PC madness is an affront to common sense

4th July 2003 at 01:00
I am a PGCE student as yet untroubled by cynicism or stress, fresh out of university and raring to go. I sit down with excitement to write my first lesson plan. There is a quiet naivety about me as I carefully write each word out on a pre-planned format that took several hours to design. If each plan takes this long, like an expectant mother I may as well prepare for little sleep in the coming year.

But my mentor looks horrified when she sees my plan. Have I written the world's worst lesson? No. I've broken the law of PC.

What's my mistake? Why does she demand a rewrite? My second activity (after I have stated my aims and objectives clearly) is a brainstorm on the whiteboard. I'm swiftly informed that "brainstorm" is not acceptable; the correct phrase now is a "thought shower". Picture the scene. I walk nervously into my first lesson. Hoping this excitable bunch of Year 8s will behave calmly and sensibly, I take a deep breath and announce that we are now going to thought shower the idea of God.

I scour the rest of my plan for any more mistakes. I pause at "whiteboard".

If blackboard is no longer acceptable, perhaps whiteboard should go. I replace it with "dry wipe board", just to be safe.

Next I look at the box labelled special needs. Surely "gifted and talented" is fine but what about "low ability"? A fellow student says the term is not to be used; "low achievers" is preferable. Debating that these could be two entirely different types of children, I make the changes anyway.

If it were just in my lesson planning that political correctness seems to have hijacked common sense, it wouldn't be so bad. But I am training to be a teacher in the potential minefield of RE.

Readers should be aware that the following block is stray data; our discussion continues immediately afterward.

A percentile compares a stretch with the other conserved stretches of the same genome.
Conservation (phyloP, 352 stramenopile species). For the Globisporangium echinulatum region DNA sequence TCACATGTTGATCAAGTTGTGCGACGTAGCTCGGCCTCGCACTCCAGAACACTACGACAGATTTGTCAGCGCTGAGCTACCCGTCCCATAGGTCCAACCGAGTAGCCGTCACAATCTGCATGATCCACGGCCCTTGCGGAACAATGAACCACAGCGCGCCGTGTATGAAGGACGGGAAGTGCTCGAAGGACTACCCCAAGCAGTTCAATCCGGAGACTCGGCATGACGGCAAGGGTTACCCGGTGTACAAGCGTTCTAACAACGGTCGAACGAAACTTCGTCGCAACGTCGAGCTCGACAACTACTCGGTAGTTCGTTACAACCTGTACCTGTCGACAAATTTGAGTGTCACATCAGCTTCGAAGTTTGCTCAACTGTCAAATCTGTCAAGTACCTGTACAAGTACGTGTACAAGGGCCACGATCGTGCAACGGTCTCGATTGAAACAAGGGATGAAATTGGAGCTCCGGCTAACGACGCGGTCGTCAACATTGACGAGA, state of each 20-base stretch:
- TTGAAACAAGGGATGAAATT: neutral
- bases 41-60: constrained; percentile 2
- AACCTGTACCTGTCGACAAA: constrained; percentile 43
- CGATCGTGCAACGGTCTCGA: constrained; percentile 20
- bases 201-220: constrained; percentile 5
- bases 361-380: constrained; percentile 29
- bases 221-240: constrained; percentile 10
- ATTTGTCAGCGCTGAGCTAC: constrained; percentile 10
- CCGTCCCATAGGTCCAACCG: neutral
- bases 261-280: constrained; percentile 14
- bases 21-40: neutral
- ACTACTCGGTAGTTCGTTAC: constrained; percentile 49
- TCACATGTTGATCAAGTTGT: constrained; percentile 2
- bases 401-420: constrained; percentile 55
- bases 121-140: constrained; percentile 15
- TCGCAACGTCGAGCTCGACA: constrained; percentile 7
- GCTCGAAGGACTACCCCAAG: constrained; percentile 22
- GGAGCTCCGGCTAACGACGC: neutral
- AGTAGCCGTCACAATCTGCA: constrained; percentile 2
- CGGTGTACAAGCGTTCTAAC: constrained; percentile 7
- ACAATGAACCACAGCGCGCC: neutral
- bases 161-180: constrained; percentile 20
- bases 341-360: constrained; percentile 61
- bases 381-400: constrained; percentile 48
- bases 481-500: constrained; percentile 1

It doesn't stop at hot cross buns no longer being crossed. Last Christmas I was told to avoid concentrating on Christian teaching so I didn't offend Muslim children. Instead I taught them about Ramadan.

But when Eid came it was important not to exclude the Hindus. So instead of looking at hajj, we studied Diwali. Having appeased the Hindu population, it is necessary during Diwali to do the same for the Jews and pay more attention to Hanukkah with vague reference to them both being festivals of light. Yet because Hanukkah is near Christmas, it is always important during this time to teach Christian beliefs. Somewhere within all these festivals it is essential to make references to the life of the Buddha and the Guru Granth Sahib.

Don't get me wrong. I am not advocating that we shouldn't teach all faiths and festivals. In fact, it is essential - especially these days - to spread understanding of all beliefs and cultures. But I fail to understand why Christmas shouldn't be taught at Christmas, Diwali at Diwali, Ramadan during Ramadan and Hanukkah while Jews are celebrating Hanukkah. But at some time political correctness reared its ugly head and in fear we lost sight of common sense.

It doesn't stop with religious festivals. If I listed the number of times I came across this problem, the ensuing pile of paper would make the average pigeonhole look empty. I admit certain words and phrases are best avoided.

But unsubstantiated fear of causing offence is taking us too far along the PC path. The next thing you know it will be politically incorrect to call us teachers and we will be reclassified "standard training enforcer and subject skills educator". Or "Stressed" for short.

Postscript: the Year 8 lesson went well and the spider diagram of children's thoughts about God was a success - no offence intended to any spider, especially if it has more than eight legs.

David Edwards lives in Yorkshire. He writes under a pseudonym

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